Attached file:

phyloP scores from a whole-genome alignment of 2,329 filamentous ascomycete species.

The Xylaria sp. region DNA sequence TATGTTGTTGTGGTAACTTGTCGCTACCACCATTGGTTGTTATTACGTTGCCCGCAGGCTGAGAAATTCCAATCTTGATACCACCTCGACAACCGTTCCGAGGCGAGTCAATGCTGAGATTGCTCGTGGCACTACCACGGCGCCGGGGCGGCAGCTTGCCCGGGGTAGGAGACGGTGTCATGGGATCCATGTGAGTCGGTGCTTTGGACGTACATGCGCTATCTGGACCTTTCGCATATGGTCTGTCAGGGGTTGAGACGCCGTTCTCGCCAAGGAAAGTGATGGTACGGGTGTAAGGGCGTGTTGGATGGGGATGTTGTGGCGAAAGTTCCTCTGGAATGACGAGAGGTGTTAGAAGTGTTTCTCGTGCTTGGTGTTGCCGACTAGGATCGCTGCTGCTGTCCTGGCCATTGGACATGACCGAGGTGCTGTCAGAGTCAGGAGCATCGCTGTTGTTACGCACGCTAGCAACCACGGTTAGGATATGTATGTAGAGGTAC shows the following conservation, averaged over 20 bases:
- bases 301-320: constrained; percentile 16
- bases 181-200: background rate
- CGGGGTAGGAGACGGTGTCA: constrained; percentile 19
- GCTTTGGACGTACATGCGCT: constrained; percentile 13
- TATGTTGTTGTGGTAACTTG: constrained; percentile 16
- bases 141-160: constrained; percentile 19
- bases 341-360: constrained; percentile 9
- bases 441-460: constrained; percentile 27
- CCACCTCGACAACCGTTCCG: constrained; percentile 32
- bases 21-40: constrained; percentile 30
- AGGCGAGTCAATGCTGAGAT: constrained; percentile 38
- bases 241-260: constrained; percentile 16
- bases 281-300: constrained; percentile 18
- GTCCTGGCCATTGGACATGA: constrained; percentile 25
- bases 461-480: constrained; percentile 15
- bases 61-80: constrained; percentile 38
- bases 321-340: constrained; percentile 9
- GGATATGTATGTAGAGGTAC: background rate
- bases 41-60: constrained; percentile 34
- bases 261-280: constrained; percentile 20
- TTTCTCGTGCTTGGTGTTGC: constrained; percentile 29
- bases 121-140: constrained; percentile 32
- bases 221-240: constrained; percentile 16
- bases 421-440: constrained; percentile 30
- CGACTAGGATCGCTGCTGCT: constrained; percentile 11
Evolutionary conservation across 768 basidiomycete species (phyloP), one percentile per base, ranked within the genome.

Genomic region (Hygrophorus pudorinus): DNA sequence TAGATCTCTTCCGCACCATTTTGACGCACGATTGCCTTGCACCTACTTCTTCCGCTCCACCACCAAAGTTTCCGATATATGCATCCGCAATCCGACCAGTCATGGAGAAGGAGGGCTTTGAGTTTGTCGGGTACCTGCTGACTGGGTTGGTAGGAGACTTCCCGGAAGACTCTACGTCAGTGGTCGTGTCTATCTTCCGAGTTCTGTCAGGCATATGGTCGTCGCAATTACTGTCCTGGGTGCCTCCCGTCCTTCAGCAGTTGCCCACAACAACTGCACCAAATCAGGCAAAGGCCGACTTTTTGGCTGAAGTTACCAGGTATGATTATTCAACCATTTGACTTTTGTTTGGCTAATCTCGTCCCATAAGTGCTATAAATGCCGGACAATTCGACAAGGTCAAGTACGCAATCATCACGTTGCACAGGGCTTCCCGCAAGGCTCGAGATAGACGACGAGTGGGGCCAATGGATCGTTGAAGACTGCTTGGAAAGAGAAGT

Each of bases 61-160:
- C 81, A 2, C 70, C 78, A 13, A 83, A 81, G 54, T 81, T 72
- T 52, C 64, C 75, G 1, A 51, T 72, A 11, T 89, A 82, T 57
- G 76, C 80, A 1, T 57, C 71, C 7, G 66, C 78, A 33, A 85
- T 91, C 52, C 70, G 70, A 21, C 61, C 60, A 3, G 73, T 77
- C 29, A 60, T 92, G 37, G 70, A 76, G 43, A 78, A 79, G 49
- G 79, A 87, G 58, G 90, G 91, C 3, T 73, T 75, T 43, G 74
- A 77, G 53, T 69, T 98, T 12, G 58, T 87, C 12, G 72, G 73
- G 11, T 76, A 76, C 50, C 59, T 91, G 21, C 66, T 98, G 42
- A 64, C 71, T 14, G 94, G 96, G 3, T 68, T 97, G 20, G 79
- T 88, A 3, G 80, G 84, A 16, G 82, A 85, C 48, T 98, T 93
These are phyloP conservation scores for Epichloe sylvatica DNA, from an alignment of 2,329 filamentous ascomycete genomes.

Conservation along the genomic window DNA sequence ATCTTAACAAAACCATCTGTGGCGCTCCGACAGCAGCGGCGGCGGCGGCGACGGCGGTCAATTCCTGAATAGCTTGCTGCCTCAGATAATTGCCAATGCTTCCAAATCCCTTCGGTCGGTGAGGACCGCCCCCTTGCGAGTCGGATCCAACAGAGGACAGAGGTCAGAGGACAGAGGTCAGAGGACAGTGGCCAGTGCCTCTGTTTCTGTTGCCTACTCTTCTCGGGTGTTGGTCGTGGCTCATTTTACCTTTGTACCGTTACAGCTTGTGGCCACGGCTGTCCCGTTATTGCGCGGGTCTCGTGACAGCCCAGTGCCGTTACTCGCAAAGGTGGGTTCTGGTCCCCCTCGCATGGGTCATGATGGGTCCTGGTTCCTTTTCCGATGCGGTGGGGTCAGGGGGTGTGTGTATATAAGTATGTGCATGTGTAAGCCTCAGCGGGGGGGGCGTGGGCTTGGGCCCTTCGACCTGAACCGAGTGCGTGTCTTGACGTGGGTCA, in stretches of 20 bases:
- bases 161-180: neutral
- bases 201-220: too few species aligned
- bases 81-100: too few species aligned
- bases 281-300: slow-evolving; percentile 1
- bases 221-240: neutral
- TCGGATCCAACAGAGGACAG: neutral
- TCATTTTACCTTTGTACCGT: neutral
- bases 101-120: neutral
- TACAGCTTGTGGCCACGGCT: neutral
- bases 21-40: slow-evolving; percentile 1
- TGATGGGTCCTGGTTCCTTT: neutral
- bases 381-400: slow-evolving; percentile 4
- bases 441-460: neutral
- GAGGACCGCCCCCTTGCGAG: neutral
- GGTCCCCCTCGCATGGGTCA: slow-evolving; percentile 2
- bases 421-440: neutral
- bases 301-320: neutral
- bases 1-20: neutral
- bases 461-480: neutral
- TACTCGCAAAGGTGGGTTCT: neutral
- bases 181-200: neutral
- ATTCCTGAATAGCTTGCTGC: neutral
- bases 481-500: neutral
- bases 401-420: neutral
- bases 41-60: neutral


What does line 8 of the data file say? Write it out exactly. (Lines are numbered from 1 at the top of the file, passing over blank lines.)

- bases 141-160: constrained; percentile 19